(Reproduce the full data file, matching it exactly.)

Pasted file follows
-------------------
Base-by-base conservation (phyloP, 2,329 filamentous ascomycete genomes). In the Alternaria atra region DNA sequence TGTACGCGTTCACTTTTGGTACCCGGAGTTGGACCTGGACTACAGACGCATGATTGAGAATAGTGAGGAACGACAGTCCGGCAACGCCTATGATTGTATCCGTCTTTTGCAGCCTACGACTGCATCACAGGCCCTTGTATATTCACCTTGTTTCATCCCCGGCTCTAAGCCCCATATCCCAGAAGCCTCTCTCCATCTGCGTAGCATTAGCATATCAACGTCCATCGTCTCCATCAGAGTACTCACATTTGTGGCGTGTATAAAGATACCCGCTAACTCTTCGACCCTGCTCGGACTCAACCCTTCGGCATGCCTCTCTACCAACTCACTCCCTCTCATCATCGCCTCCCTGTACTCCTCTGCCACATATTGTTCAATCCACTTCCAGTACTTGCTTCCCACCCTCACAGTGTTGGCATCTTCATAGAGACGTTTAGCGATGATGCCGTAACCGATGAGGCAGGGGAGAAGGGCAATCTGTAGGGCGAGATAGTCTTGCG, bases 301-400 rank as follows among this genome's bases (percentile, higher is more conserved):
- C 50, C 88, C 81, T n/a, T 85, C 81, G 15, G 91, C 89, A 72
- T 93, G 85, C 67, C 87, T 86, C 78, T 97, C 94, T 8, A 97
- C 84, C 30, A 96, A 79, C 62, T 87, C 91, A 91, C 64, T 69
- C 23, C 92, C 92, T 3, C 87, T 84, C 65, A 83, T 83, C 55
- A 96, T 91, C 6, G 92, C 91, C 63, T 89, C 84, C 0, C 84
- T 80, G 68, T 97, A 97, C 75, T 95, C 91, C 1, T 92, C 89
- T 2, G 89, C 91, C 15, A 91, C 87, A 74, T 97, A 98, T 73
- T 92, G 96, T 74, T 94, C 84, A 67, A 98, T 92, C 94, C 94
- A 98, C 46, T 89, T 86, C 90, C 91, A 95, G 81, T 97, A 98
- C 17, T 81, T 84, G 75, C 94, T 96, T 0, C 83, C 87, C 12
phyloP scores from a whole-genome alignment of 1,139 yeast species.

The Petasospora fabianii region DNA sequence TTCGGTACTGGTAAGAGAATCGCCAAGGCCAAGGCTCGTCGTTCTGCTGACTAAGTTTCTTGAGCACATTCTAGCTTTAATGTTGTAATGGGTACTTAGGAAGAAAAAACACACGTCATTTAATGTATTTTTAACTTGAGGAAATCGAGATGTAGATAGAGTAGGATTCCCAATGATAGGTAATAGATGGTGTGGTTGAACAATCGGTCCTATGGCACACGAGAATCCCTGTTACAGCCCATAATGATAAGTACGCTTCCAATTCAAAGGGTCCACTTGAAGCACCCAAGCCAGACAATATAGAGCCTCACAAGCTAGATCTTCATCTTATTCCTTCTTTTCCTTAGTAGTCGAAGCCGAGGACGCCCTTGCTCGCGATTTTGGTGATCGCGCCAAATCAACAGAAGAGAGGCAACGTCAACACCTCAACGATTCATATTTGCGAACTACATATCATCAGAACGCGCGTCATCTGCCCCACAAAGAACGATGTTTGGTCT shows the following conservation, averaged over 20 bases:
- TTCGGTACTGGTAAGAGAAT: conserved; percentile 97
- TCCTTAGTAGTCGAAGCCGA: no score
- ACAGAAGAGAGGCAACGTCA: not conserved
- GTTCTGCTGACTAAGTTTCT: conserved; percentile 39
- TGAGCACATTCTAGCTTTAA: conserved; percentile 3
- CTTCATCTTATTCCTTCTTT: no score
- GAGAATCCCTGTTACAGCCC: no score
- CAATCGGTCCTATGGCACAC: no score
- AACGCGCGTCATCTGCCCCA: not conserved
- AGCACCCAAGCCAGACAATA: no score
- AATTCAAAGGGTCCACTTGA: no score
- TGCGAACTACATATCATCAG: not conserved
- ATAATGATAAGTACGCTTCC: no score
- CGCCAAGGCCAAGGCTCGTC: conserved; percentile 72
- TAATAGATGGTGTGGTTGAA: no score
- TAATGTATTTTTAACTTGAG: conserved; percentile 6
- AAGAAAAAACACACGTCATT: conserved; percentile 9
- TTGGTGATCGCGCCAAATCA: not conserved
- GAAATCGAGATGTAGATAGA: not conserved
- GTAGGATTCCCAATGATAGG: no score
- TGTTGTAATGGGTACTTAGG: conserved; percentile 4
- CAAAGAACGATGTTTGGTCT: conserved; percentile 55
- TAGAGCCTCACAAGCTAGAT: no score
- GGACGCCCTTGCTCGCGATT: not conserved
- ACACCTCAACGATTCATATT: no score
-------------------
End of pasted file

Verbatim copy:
Base-by-base conservation (phyloP, 2,329 filamentous ascomycete genomes). In the Alternaria atra region DNA sequence TGTACGCGTTCACTTTTGGTACCCGGAGTTGGACCTGGACTACAGACGCATGATTGAGAATAGTGAGGAACGACAGTCCGGCAACGCCTATGATTGTATCCGTCTTTTGCAGCCTACGACTGCATCACAGGCCCTTGTATATTCACCTTGTTTCATCCCCGGCTCTAAGCCCCATATCCCAGAAGCCTCTCTCCATCTGCGTAGCATTAGCATATCAACGTCCATCGTCTCCATCAGAGTACTCACATTTGTGGCGTGTATAAAGATACCCGCTAACTCTTCGACCCTGCTCGGACTCAACCCTTCGGCATGCCTCTCTACCAACTCACTCCCTCTCATCATCGCCTCCCTGTACTCCTCTGCCACATATTGTTCAATCCACTTCCAGTACTTGCTTCCCACCCTCACAGTGTTGGCATCTTCATAGAGACGTTTAGCGATGATGCCGTAACCGATGAGGCAGGGGAGAAGGGCAATCTGTAGGGCGAGATAGTCTTGCG, bases 301-400 rank as follows among this genome's bases (percentile, higher is more conserved):
- C 50, C 88, C 81, T n/a, T 85, C 81, G 15, G 91, C 89, A 72
- T 93, G 85, C 67, C 87, T 86, C 78, T 97, C 94, T 8, A 97
- C 84, C 30, A 96, A 79, C 62, T 87, C 91, A 91, C 64, T 69
- C 23, C 92, C 92, T 3, C 87, T 84, C 65, A 83, T 83, C 55
- A 96, T 91, C 6, G 92, C 91, C 63, T 89, C 84, C 0, C 84
- T 80, G 68, T 97, A 97, C 75, T 95, C 91, C 1, T 92, C 89
- T 2, G 89, C 91, C 15, A 91, C 87, A 74, T 97, A 98, T 73
- T 92, G 96, T 74, T 94, C 84, A 67, A 98, T 92, C 94, C 94
- A 98, C 46, T 89, T 86, C 90, C 91, A 95, G 81, T 97, A 98
- C 17, T 81, T 84, G 75, C 94, T 96, T 0, C 83, C 87, C 12
phyloP scores from a whole-genome alignment of 1,139 yeast species.

The Petasospora fabianii region DNA sequence TTCGGTACTGGTAAGAGAATCGCCAAGGCCAAGGCTCGTCGTTCTGCTGACTAAGTTTCTTGAGCACATTCTAGCTTTAATGTTGTAATGGGTACTTAGGAAGAAAAAACACACGTCATTTAATGTATTTTTAACTTGAGGAAATCGAGATGTAGATAGAGTAGGATTCCCAATGATAGGTAATAGATGGTGTGGTTGAACAATCGGTCCTATGGCACACGAGAATCCCTGTTACAGCCCATAATGATAAGTACGCTTCCAATTCAAAGGGTCCACTTGAAGCACCCAAGCCAGACAATATAGAGCCTCACAAGCTAGATCTTCATCTTATTCCTTCTTTTCCTTAGTAGTCGAAGCCGAGGACGCCCTTGCTCGCGATTTTGGTGATCGCGCCAAATCAACAGAAGAGAGGCAACGTCAACACCTCAACGATTCATATTTGCGAACTACATATCATCAGAACGCGCGTCATCTGCCCCACAAAGAACGATGTTTGGTCT shows the following conservation, averaged over 20 bases:
- TTCGGTACTGGTAAGAGAAT: conserved; percentile 97
- TCCTTAGTAGTCGAAGCCGA: no score
- ACAGAAGAGAGGCAACGTCA: not conserved
- GTTCTGCTGACTAAGTTTCT: conserved; percentile 39
- TGAGCACATTCTAGCTTTAA: conserved; percentile 3
- CTTCATCTTATTCCTTCTTT: no score
- GAGAATCCCTGTTACAGCCC: no score
- CAATCGGTCCTATGGCACAC: no score
- AACGCGCGTCATCTGCCCCA: not conserved
- AGCACCCAAGCCAGACAATA: no score
- AATTCAAAGGGTCCACTTGA: no score
- TGCGAACTACATATCATCAG: not conserved
- ATAATGATAAGTACGCTTCC: no score
- CGCCAAGGCCAAGGCTCGTC: conserved; percentile 72
- TAATAGATGGTGTGGTTGAA: no score
- TAATGTATTTTTAACTTGAG: conserved; percentile 6
- AAGAAAAAACACACGTCATT: conserved; percentile 9
- TTGGTGATCGCGCCAAATCA: not conserved
- GAAATCGAGATGTAGATAGA: not conserved
- GTAGGATTCCCAATGATAGG: no score
- TGTTGTAATGGGTACTTAGG: conserved; percentile 4
- CAAAGAACGATGTTTGGTCT: conserved; percentile 55
- TAGAGCCTCACAAGCTAGAT: no score
- GGACGCCCTTGCTCGCGATT: not conserved
- ACACCTCAACGATTCATATT: no score